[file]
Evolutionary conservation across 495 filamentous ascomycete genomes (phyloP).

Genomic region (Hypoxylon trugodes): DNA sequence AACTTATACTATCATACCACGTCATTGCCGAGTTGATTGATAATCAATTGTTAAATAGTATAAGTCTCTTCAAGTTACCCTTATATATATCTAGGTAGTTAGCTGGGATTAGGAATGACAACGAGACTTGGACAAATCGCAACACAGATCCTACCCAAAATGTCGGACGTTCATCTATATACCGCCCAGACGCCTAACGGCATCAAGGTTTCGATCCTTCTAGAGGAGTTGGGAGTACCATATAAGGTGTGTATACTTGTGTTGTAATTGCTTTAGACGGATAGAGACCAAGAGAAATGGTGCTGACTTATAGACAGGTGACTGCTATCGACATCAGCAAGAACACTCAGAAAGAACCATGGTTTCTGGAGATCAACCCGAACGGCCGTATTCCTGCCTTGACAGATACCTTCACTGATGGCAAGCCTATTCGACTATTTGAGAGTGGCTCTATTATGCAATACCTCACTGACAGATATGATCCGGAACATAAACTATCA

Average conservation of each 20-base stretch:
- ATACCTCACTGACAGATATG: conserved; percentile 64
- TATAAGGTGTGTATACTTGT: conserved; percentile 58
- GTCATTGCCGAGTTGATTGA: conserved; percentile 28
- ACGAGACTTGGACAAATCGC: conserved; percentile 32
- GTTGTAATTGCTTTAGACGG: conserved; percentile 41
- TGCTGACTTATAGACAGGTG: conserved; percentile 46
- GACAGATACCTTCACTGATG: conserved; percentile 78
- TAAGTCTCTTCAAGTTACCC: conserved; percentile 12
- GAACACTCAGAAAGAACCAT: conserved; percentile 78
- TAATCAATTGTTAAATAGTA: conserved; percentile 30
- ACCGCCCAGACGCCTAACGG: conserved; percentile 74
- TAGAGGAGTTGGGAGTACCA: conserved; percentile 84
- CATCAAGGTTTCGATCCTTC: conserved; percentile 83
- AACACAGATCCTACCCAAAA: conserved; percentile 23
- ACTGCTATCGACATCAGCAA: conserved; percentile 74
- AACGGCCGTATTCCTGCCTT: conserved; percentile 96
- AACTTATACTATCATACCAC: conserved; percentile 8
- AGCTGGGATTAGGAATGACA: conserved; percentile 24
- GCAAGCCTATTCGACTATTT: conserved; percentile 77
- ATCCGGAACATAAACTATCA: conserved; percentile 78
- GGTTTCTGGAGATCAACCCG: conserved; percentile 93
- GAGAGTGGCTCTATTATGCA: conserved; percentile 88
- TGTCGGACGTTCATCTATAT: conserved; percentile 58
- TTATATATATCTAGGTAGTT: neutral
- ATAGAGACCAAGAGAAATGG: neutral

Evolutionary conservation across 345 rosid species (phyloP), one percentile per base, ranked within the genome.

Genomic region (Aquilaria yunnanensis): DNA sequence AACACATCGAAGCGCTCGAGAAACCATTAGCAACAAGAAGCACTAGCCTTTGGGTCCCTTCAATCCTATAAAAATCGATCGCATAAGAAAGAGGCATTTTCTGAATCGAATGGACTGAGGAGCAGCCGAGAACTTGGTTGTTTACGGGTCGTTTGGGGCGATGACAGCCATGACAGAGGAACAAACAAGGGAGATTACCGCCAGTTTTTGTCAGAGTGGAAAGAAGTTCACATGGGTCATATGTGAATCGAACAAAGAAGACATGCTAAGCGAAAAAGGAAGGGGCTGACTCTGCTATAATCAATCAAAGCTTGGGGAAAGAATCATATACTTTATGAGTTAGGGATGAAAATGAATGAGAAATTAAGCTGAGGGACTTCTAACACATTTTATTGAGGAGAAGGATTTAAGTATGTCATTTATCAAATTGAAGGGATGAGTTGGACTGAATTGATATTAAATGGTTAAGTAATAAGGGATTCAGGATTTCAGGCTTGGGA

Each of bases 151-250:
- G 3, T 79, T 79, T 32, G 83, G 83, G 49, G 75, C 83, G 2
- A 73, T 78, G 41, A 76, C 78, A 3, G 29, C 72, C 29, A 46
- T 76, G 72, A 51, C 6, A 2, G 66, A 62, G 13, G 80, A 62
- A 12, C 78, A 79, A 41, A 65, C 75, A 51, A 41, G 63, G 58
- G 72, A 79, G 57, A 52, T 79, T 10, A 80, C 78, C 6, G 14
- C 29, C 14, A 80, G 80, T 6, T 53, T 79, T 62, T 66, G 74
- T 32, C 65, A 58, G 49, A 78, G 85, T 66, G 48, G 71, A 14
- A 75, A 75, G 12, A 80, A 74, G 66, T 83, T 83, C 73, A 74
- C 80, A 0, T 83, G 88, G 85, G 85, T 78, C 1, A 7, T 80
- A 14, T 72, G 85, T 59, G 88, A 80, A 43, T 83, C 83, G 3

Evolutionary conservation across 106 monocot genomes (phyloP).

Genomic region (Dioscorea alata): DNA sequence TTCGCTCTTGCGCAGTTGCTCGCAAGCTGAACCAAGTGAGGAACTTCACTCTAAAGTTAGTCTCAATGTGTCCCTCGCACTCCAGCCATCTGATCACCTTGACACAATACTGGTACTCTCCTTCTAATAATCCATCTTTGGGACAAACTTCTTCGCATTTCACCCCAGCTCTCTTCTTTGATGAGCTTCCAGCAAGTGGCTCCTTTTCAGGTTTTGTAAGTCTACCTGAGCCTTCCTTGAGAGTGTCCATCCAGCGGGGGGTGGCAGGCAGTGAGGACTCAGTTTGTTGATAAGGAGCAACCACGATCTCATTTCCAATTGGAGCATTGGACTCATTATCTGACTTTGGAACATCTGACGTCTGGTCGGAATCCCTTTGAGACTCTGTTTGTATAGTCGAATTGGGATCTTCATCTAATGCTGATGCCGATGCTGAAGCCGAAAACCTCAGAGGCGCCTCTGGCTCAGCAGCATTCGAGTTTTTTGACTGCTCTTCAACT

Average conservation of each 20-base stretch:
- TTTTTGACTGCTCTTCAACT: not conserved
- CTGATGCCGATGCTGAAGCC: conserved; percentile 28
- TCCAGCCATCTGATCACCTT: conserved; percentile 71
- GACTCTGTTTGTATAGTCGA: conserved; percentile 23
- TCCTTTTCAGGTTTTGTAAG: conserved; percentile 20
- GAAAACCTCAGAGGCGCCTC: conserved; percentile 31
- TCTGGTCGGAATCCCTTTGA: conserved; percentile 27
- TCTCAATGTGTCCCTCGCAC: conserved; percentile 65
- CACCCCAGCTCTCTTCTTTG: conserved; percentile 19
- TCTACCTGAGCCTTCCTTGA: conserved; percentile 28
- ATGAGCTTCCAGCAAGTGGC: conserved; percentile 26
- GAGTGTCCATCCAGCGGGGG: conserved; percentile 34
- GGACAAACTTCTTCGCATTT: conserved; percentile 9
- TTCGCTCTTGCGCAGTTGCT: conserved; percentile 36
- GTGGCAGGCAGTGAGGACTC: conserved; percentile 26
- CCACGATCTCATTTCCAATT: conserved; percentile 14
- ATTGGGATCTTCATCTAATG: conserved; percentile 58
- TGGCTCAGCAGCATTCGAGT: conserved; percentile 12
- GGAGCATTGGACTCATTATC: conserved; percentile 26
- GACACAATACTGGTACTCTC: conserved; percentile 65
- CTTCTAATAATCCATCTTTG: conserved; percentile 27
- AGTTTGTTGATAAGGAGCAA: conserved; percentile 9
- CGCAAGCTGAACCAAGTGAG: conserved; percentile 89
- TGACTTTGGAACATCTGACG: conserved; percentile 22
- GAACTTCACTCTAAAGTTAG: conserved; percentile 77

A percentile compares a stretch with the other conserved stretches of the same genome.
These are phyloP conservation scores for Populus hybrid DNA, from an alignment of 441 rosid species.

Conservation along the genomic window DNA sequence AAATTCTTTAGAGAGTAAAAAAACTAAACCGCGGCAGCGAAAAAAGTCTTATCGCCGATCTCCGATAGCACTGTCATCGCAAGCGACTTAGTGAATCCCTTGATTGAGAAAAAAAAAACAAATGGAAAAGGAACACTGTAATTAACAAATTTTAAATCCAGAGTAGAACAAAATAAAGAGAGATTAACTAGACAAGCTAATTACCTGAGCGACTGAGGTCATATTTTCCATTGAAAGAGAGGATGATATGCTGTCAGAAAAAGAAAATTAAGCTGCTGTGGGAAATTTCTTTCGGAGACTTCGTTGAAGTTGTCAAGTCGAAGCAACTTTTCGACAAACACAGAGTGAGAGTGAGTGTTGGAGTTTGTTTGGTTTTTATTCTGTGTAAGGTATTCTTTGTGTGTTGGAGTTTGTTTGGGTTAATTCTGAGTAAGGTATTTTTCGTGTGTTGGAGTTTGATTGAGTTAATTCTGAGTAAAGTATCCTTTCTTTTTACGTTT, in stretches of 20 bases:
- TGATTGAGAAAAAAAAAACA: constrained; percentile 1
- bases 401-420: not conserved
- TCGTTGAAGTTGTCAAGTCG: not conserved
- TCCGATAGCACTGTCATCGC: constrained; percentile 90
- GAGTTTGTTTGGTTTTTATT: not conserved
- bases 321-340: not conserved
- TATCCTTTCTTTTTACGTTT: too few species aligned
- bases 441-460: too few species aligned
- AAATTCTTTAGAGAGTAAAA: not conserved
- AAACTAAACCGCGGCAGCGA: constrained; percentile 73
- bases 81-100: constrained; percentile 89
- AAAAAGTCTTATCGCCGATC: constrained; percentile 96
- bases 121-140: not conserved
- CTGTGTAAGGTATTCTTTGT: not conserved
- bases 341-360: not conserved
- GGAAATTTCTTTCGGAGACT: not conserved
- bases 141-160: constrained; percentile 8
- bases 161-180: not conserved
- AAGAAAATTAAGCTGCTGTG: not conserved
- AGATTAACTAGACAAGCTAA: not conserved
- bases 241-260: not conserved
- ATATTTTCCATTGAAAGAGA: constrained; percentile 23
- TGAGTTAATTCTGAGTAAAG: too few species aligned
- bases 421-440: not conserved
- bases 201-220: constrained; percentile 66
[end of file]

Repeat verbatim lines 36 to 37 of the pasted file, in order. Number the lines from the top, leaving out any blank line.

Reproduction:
- G 72, A 79, G 57, A 52, T 79, T 10, A 80, C 78, C 6, G 14
- C 29, C 14, A 80, G 80, T 6, T 53, T 79, T 62, T 66, G 74